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Rachel from West Flegg Middle School has made decisions about things such as what numbers she wanted to use and what sort of mathematics she used. And she look for patterns! She says:

Hi, I'm Rachel. I am nearly eleven, so I thought I would write about "I'm Eleven''. In my investigation of different ways to find eleven, I will be using addition, subtraction, fractions, decimals and timesing. Some sums will use all and some will use some, but whatever, I will make eleven.

1. (10 + 78) $\div$ 8 = 11   2. (0.8 $\times$ 10) +3 = 11
3. 0.11 $\times$100 = 11   4. ((11/12 of 72) $\div$ 11) +5 = 11
5. 50 - 39 = 11   6. (3 $\times$ 12) - (100 $\div$ 4)= 11

I also, apart from these sums, found 2 sets of patterns. Here they are:

Pattern 1

(4 $\times$3) - 1 = 11
(5 $\times$3) - 4 = 11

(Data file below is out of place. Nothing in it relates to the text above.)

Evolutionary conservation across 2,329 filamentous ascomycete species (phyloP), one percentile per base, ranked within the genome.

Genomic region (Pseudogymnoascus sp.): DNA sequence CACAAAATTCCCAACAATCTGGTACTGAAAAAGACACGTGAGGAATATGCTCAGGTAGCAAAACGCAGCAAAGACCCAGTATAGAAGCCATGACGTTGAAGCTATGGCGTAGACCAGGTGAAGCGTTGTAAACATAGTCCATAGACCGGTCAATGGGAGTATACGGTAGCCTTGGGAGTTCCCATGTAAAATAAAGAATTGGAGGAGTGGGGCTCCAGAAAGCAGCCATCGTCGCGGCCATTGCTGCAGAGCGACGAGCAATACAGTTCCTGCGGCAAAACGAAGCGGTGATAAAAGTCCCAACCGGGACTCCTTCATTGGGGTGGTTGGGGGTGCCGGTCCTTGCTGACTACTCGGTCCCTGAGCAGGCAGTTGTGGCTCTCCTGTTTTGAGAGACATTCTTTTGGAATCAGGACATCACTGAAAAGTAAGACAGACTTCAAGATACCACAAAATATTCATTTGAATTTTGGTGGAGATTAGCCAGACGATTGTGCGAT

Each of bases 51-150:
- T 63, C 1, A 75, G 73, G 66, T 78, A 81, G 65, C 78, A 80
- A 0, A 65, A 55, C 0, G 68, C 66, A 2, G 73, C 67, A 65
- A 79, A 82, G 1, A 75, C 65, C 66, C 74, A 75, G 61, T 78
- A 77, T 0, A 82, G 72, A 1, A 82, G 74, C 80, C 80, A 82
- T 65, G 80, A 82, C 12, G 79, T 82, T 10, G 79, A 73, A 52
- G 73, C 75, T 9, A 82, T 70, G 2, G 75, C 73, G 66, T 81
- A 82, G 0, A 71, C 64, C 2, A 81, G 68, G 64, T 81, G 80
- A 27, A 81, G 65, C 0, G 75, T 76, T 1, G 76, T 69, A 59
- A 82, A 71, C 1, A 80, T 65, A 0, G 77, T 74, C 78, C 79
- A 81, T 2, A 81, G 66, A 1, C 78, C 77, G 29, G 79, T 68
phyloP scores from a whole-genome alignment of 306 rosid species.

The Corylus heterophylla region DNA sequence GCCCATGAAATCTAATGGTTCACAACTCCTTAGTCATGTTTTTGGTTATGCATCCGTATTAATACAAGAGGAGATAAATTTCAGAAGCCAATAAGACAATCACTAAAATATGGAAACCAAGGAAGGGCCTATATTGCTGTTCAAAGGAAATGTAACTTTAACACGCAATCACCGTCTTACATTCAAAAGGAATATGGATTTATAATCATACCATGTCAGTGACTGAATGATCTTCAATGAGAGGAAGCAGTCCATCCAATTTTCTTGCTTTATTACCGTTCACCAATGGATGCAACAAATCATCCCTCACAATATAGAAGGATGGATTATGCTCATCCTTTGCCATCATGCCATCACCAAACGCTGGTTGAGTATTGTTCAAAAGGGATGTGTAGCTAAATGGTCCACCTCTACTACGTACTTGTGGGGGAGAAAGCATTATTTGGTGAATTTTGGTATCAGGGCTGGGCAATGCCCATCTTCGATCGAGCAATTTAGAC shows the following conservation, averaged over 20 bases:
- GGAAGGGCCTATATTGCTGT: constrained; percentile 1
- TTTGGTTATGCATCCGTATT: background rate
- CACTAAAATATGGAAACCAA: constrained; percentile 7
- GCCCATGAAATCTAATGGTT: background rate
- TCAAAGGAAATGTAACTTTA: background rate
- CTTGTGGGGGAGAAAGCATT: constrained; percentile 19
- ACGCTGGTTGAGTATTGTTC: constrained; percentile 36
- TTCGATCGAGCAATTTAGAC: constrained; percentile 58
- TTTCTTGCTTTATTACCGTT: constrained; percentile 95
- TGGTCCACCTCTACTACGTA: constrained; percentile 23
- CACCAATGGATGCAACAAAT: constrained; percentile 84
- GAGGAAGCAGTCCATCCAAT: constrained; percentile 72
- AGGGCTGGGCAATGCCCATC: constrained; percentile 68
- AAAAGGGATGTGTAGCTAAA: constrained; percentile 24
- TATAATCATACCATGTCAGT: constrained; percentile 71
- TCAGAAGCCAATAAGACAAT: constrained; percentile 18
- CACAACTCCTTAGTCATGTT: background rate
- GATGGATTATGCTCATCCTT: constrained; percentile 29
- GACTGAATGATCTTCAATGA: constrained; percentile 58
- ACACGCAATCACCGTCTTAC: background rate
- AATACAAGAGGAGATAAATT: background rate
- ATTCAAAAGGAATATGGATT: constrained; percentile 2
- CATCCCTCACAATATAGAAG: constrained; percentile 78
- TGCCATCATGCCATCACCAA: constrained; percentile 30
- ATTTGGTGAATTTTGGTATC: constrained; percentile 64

(6 $\times$3) - 7 = 11
(7 $\times$3) - 10 = 11








Pattern 2

(4 $\times$11)-(3 $\times$11) = 11
(5 $\times$11)-(4 $\times$11) = 11
(6 $\times$11)-(5 $\times$11) = 11
(7 $\times$11)-(6 $\times$11) = 11








7. (132 $\div$ 10) - 2.2 = 11   8. 52 - 41 = 11
9. (77 $\div$ 11) + 4 = 11   10. (11 $\times$ 11) $\div$ 11= 11
11. 249.15 $\div$ 22.65 = 11   12. 3$^2$ + 2 = 11

In 2015 we had a number of solutions sent in from The Spinney School. 
Here is a glimpse of them, but all the pupils' work can be see in this file Spinney School.doc .

 


Thank you all at the Spinney for your good work and thinking through the whole idea of using what you know to get your total.